One of the leading local real estate developers, the Developer Central Group has expressed an interest in purchasing the so-called Dancing House in the center of Prague for a quarter of a billion crowns. The developer announced that they want to house a museum of architecture and design in the modernist structure, co-designed by the world-famous architect Frank Gehry. The building’s current owner, CBRE Global Investors, said a few weeks ago that they want to sell the Dancing House. The building, which was completed in 1996, was originally meant to house a library, theater and a café, but the Dutch investor at the time opted for commercial use of the space. Currently, it houses offices and a restaurant on the top floor.
Residents of Prague’s Vršovice district were set to meet on Thursday to discuss the future of an area between Krymská a Moskevská streets, sold by the local town hall to private developers aiming to build private homes as well as offices. Critics slammed the sale and as leading to the disappearance of another green spot in the area.
After years of growth, the real estate market in the Czech capital has seen a slow but steady decline, with decreasing prices and many more new listings having turned Prague property into a buyer’s market. One factor behind the change is waning interest from foreigners to invest into real estate in the Czech capital. However, some parts of Prague have become more attractive for Czechs and foreigners alike, while others remain popular primarily with foreign clients.
In Business News this week: The Czech Ministry of Finance cuts its growth outlook for the year to almost zero; fresh figures show 7.2 percent of Czechs were jobless in Q4 2012; passenger numbers and flights were down at Prague airport last year; spas report a halving of business in just three months; and experts say luxury flats in Prague have maintained their value.
Hotel Praha in Prague 6 is due to be knocked down to make way for luxury apartments, the news website ihned.cz reported. The company that has bought the five-star facility, Maraflex, said the hotel had been constructed in such a grand style under the Communist regime that it was not economically viable to run it today. Its employees have already been let go. The hotel is where the Czech national soccer team usually stay when they are in Prague.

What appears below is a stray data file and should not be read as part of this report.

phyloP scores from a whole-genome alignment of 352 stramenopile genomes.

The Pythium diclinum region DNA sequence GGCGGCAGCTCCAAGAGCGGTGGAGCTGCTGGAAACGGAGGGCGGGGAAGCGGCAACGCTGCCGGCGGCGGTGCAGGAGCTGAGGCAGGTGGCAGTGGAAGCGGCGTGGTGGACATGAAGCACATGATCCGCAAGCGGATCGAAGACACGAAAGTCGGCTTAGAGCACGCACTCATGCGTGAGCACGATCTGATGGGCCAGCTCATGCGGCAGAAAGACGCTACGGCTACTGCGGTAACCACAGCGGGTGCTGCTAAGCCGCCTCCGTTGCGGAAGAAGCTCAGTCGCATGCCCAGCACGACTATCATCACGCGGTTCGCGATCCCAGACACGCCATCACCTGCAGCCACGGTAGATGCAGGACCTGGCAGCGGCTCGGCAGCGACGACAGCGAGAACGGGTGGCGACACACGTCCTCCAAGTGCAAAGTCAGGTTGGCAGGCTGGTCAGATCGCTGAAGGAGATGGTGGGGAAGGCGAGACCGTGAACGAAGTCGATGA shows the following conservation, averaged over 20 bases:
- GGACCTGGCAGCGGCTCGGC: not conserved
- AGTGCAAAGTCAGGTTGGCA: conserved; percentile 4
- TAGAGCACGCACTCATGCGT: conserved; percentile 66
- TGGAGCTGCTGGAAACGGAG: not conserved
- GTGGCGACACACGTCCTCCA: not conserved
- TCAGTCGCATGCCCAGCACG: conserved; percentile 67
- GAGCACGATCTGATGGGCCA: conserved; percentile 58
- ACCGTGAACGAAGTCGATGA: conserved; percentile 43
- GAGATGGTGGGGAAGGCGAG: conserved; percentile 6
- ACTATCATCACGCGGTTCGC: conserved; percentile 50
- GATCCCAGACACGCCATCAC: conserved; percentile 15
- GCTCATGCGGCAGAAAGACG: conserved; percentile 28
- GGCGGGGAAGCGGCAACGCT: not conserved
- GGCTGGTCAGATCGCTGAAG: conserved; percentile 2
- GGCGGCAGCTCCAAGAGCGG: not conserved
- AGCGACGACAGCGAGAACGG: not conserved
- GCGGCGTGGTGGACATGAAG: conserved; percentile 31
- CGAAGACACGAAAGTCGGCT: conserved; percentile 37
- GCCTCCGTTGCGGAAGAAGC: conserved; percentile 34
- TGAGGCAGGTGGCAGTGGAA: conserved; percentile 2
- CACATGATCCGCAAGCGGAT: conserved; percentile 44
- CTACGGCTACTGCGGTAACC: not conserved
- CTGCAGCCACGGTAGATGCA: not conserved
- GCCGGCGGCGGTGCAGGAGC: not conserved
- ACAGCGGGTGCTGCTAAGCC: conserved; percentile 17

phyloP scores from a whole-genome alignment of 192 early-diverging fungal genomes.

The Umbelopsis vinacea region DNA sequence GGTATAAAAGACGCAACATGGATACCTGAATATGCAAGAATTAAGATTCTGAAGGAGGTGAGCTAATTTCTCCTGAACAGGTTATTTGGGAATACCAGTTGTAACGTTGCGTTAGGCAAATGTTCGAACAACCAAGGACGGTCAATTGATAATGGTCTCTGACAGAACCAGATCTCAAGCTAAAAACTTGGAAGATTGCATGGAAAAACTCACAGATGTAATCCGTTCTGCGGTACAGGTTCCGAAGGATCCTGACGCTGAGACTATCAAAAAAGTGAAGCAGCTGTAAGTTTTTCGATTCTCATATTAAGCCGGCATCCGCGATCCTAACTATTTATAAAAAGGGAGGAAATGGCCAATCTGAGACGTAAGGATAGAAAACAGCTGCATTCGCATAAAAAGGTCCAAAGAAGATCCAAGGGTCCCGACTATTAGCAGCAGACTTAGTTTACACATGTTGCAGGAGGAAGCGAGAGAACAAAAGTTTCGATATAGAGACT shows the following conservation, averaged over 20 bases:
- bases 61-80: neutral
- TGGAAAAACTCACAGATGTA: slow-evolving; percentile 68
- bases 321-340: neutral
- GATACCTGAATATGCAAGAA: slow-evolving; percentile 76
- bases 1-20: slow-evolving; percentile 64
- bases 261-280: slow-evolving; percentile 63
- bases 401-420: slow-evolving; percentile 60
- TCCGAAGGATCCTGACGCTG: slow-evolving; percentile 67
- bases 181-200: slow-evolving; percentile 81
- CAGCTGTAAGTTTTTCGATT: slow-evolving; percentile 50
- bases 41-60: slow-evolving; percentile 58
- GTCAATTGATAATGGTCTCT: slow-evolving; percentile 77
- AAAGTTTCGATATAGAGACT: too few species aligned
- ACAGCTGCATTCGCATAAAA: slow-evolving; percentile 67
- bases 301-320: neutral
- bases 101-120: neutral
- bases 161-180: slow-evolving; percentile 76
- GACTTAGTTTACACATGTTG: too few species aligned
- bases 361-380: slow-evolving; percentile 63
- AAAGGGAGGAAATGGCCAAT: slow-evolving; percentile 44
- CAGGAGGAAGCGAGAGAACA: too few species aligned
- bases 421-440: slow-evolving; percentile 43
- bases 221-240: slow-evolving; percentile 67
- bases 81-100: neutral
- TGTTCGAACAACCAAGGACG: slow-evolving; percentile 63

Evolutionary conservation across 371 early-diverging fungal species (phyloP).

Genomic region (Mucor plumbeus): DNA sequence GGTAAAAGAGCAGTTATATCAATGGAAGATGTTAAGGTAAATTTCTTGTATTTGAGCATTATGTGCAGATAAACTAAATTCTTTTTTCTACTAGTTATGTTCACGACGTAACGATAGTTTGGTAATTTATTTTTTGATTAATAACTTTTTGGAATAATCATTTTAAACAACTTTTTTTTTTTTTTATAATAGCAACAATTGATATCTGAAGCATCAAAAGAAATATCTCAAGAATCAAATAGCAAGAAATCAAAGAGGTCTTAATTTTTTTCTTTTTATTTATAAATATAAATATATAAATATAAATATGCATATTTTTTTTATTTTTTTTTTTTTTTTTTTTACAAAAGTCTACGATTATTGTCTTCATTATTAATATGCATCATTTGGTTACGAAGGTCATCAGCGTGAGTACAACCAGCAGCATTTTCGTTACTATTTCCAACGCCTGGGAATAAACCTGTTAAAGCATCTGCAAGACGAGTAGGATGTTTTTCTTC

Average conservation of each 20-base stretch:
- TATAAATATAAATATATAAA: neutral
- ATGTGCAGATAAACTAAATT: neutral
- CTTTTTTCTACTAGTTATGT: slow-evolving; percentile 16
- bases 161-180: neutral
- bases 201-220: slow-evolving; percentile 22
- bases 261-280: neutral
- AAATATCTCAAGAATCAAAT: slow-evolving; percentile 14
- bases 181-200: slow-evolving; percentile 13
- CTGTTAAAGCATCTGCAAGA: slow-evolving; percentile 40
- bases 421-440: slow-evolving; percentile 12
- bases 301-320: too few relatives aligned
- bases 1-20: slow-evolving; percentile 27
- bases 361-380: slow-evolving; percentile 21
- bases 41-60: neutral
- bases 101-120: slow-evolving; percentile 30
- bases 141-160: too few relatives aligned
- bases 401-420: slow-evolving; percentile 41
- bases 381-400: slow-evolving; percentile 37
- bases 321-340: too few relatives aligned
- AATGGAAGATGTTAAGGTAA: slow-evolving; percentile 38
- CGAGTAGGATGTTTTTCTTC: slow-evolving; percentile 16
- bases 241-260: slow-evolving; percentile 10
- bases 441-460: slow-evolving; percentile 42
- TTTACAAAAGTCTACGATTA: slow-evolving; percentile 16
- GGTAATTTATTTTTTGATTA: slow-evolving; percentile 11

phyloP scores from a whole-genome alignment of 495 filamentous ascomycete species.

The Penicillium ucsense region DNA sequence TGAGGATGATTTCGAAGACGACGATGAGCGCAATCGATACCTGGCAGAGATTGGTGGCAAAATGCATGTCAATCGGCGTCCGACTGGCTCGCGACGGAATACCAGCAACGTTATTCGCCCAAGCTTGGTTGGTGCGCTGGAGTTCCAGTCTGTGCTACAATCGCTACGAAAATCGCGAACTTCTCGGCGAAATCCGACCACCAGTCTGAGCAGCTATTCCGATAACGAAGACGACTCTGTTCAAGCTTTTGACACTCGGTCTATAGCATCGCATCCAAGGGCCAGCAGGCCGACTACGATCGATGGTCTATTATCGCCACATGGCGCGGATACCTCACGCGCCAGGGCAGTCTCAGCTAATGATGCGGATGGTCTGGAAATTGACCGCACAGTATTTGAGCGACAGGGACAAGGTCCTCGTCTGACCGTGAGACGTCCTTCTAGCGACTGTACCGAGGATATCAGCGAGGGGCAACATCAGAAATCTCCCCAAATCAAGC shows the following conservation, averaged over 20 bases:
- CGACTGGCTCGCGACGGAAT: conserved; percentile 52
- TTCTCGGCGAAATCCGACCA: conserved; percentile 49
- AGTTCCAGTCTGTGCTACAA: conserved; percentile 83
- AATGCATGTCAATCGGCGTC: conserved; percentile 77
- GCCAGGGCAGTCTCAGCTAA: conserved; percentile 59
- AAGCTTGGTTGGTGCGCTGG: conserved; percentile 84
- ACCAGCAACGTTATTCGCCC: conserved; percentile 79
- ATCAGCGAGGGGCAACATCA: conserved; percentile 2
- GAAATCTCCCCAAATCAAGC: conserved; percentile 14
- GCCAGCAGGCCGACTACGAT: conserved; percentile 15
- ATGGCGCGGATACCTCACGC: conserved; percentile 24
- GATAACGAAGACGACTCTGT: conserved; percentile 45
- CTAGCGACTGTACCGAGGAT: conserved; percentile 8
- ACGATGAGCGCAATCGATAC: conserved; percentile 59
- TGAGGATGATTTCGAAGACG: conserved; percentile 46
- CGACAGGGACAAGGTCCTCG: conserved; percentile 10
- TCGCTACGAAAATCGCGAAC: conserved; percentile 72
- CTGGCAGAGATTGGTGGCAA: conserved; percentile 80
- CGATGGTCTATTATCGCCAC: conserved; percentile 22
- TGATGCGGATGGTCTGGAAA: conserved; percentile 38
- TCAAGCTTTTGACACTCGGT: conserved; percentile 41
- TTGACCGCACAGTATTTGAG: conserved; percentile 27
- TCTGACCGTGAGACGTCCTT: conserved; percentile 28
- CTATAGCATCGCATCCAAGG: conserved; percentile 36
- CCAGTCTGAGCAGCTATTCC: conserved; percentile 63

As Czechs went to the polls at the weekend, some had more choices to make than just choosing the next president. In seven places around the country, people also took part in local referenda, voting mostly on issues concerning public property. In the district of Prague 7 the referendum was meant to decide on how the town hall should go about putting up a new administrative building for the district. With more than 40% participation, an overwhelming majority rejected a plan to build a new administrative building for the district which many consider
In Business News this week: Czech real wages continue to fall; few Czechs plan to join a new pension system; Qatar Airways and Korean Air are interested in acquiring Czech Airlines; apartment prices expected to decrease next year; Czech spas going through hard times, and Czech architects win competition to build monument to victims of slavery in Senegal.
The city of Plzeň is perhaps best known for its iconic beer – the famous gates at the entrance to the brewery are the city’s best-known landmark. But less than a kilometre away work has begun on another, rather more controversial building. Developers want to build a gigantic shopping centre in the city centre, and opponents are campaigning for a local referendum to stop it.
With the fall of communism, it was not long before foreign investors began taking an interest in Czechoslovakia. This ranged from huge industrial multinationals to young college graduates, who arrived in Prague with backpacks in the early 1990s, and happened to spot a business opportunity. Many burned their fingers; some made a quick buck and disappeared, and others settled down and stayed here for good. In 1991, Radio Prague interviewed a few of these pioneering investors.